The following are ideas for activities and programmes that may appeal to fathers. All of them have the potential to encourage father and child interaction and promote the child/father relationship. Activities can also act as a means of bringing fathers into the scope of a service provider. If a father has a positive experience with a one-off event or programme, he may consider participating in other services or events. And he may take more notice of information that comes from the organisation.

Dads’ Sessions

 

While parenting groups and programmes primarily attract mothers, the great majority of these women (over 94%) have partners during the first year. Inviting their partner to a session that features (ideally) a male co-facilitator who will present material that focuses on fathers serves several purposes: getting useful information to fathers and establishing your connection with those who attend.

 

Given sufficient notice (and encouragement from their partner) some of the fathers will make an effort to attend such one-off events, even if it is during working hours. For those who can’t be here, their partner can take the messages or resources from it home to him. Content for Dads’ Sessions is outlined in Section 2, What Fathers Need to Know.

FRED (Fathers Reading Every Day)

 

This is a programme Great Fathers has adapted from an overseas model that is designed to promote a regular in-home child/father activity. The primary intention of FRED is for fathers to develop a routine of reading with their child that strengthens their bond. FRED has the added benefits of lifting children’s interest in reading and kindling their desire to learn to read themselves when they are old enough. FRED targets fathers of children of all ages with particular emphasis on getting books in the house and can start when children are very young. Great Fathers can provide information and training for organisations interested in running this simple, inexpensive and effective programme.

Infant Massage for Dads 

 

Infant massage is beneficial for babies and – with some instruction – anyone can do it. At an infant massage workshop that fathers are invited to, men can learn how to place the baby and how to stroke with the right pressure. It is also an opportunity for fathers to talk about and ask questions about their baby or parenting issues.

Dads’ Photo Competition

 

This is a project which promotes positive images of fathers with their children. It entails asking the public for photos of local fathers interacting with their young child. It goes on to create an exhibition of the photos in public locations over a set period of time and asking the public to view and vote for their favourites. It concludes in a public event and the awarding of prizes. This has been run for several years by Violence Free Waitakere who can help guide an agency through putting such an event together.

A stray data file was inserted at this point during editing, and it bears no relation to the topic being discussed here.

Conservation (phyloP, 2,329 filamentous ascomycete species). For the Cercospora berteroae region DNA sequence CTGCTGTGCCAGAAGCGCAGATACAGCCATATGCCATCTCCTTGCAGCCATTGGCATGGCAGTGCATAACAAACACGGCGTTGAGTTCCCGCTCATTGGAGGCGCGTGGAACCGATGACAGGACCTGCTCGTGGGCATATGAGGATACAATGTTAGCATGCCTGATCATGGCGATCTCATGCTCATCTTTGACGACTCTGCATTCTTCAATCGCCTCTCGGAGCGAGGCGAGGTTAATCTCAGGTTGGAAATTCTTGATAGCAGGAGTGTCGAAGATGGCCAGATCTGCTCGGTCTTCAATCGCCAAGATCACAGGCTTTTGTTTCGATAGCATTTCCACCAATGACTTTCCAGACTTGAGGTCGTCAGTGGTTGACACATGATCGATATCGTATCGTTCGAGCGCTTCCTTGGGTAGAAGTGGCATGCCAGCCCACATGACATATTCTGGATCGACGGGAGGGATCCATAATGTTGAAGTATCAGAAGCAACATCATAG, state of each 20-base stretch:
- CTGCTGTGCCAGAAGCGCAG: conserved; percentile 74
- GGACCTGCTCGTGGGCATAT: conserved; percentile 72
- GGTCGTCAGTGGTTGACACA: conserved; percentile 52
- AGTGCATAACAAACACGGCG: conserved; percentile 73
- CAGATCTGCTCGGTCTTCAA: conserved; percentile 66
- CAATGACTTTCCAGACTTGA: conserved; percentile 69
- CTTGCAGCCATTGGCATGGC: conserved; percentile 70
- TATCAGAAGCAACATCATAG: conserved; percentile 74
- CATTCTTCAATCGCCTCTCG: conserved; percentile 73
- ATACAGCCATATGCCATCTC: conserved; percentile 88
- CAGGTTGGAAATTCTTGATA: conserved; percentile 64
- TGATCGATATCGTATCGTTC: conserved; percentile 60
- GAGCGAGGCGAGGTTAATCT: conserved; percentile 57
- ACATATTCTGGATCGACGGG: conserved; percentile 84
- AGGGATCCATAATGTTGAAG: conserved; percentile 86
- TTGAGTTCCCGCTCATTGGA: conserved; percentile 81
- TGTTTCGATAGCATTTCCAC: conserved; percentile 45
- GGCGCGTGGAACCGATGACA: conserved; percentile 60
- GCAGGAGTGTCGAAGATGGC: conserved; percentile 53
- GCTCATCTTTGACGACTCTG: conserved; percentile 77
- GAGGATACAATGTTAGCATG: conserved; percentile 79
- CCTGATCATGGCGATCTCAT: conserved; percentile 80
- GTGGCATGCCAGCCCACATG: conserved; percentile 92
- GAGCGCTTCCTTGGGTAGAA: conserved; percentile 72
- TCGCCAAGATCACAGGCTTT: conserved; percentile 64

Dads in Action

 

Towns and cities have parks, open spaces, walks, rivers, beaches, playgrounds and other intriguing and attractive places where fathers can get outside with their little ones. Finding where these are and going out and exploring them is a good way for fathers to get out with their children and explore the neighbour or focus on nature. A map of the town or neighbourhood can help with planning. Fathers may have their own favourite places they can take others to. This could be a one off event that has follow-on activities, perhaps aligned with the seasons or school holidays to include older siblings.

Dads Making Great Toys

 

Children don’t need their parents to buy them expensive toys, nor do babies even appreciate or even enjoy purchased toys. Fathers can make safe, colourful toys that young children love out of things all of us have around the house.

Water Babies and Their Dads

 

If a father feels he can keep his child safe in and around water, his confidence as a father will increase. Taking children swimming is a good out-of-the-house activity that can strengthen their relationship. Public pools may have classes for parents and their babies, or fathers can collectively take the babies to the pool, a paddling pool, a river or the beach.

Programmes for Dads with Toddlers

Dads, Music and Little Ones

 

Children become musical if they are exposed to music. Singing and/or playing a musical instrument with a young child can begin an interest that lasts the child’s lifetime. Fathers can be musical with their babies/toddlers with very little (if any) training. Giving him  information on how good this is for their child, some songs to try may be all it takes to create a father/child fun time.

Safety Around Dogs

 

Help fathers teach their toddlers about how to behave around the family dog and unfamiliar dogs – promoting safety, awareness and caution as opposed to fear.

Gardening with Tots

 

This is an opportunity for fathers and children to get their hands in the soil, plant seeds or seedlings, and discover what lives in and around the garden. Dad will have to be patient and process (rather than production) oriented as young children are more likely to experience the garden as a chance to play in the dirt rather than planting a straight row of beans or pot of marigolds! Beware, small children will not differentiate between a vegetable or flower seedling and a weed.

Fishing from the Wharf

 

One well-organised fishing trip could begin a new activity that both father and child looks forward to, no matter how young the children.

Cooking / Baking with Dad

 

This could be a workshop to show how a father can prepare food while explaining what he’s doing and giving “jobs” to his child (even if that may be just holding a spoon). If the child is very young, he can be in a sling or a carrier so he can see. The real emphasis is that the father is talking to his child by explains what he is doing and answering questions. A father who works in the kitchen with his child will be a) looking after the baby, b) preparing food and c) giving his child attention.

Toddler Snacks

 

Workshop for Dads and Mums – We all eat, mostly without too much thought about it. But when we have children, we need to know what are good snacks. How much should your child eat? Is it a worry that your child doesn’t eat much at dinner? Are there foods we should be avoiding? What effect does what parents eat have on their children? These kind of topics can be explored with a nutritionist. Most hospitals have such experts on staff.

Dads and Toddlers Day Out

 

Violence-Free Communities has run the very successful and well-documented Toddlers’ Day Out that hosts rides and other carnival-like attractions. Community services have stalls to promote themselves to families. This was done in West Auckland for many years and became a massive event, but it could be held on a small scale anywhere.

Fathers’ Day Events

 

That feature or showcase fathers can take many forms.